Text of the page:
Italian with the Bortolato Analogical Method - Wall Poster
Product: Teaching tools
Publication date: 01/01/2019
Suitable for: Primary 1st level (ages 6-7)
The MAXI reading keyboard is a tool, in the form of a wall poster, that allows the child to apply him/herself to reading in a more systematic way, which is the study objective in first grade. This is the classroom version of the individual reading strip contained in “Italian in first grade with the analogical method”.
The posters are accompanied by a user’s guide for the teacher and parent.
How does it work? By placing the poster at the children’s height, each of them can ‘type’ their name on the wall strip and then try to compose the words suggested by the drawings below the strip. No longer a literal, syllabic, global method, but each child in the initial complexity finds his way and his strategies.
What is the objective? Improve classroom didactics and learn to read while having fun, even at home!
Guide: Includes suggestions for the teacher and parent on how to use the poster.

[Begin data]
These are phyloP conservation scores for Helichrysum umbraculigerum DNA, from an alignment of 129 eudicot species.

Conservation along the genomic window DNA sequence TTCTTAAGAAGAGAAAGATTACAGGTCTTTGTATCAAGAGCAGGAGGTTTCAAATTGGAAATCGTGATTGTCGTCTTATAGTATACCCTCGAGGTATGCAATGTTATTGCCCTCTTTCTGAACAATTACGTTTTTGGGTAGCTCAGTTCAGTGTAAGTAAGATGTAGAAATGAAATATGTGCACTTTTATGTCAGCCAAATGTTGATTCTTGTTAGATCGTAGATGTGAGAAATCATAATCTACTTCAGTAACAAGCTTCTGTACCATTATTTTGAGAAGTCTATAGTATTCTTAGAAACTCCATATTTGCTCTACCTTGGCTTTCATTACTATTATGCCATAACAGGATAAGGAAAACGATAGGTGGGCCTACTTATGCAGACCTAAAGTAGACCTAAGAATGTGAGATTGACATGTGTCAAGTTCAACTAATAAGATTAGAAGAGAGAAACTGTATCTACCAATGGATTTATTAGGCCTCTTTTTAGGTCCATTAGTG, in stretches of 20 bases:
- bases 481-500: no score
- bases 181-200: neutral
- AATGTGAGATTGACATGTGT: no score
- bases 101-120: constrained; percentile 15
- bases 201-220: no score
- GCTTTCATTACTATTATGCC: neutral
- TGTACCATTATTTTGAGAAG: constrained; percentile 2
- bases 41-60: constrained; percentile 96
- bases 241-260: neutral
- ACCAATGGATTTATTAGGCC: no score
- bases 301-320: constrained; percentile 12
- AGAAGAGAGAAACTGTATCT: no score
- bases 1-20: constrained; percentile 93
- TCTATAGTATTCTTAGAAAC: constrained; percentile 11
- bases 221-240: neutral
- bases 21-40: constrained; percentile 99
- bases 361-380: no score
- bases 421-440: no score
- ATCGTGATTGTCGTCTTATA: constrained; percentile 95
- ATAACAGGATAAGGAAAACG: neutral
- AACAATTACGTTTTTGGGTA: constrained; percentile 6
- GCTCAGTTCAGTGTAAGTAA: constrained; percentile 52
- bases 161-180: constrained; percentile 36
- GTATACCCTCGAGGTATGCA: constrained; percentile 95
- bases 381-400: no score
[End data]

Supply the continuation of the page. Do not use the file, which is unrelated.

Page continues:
Wall poster: An overview for a learning on the fly.
The Maxi reading keyboard
Learn to read by typing the letters on the colourful poster
The maxi reading keyboard allows children to learn to read in a systematic way, “typing” the letters just like on the keyboard of a computer, trying to compose the words suggested by the pictures along the bottom of the strip. Available to the whole class, the wall poster strip provides a panoramic view of the alphabet and its magical correspondence between the capital and lowercase letters, and between phonemes and graphemes.
Two wall strips to hang in class or at home, which show:
both the capital and lowercase letters of the alphabet
the digraphs and trigraphs on a single key, to equalize the relationship between phoneme and grapheme
some pictures for learning how to compose the first words, typing them on the keyboard
Guide with practical instructions for teachers and parents on how to use the posters.
ACTIVITIES TO CARRY OUT USING THE KEYBOARD
By placing the poster at the children’s height, each of them can 'type' their name on the wall strip and then try to compose the words suggested by the drawings below the strip. The letters are exemplified by images of real objects, and the correspondence between capital, lowercase and groups of letters (digraphs and trigraphs) can be perceived at a glance.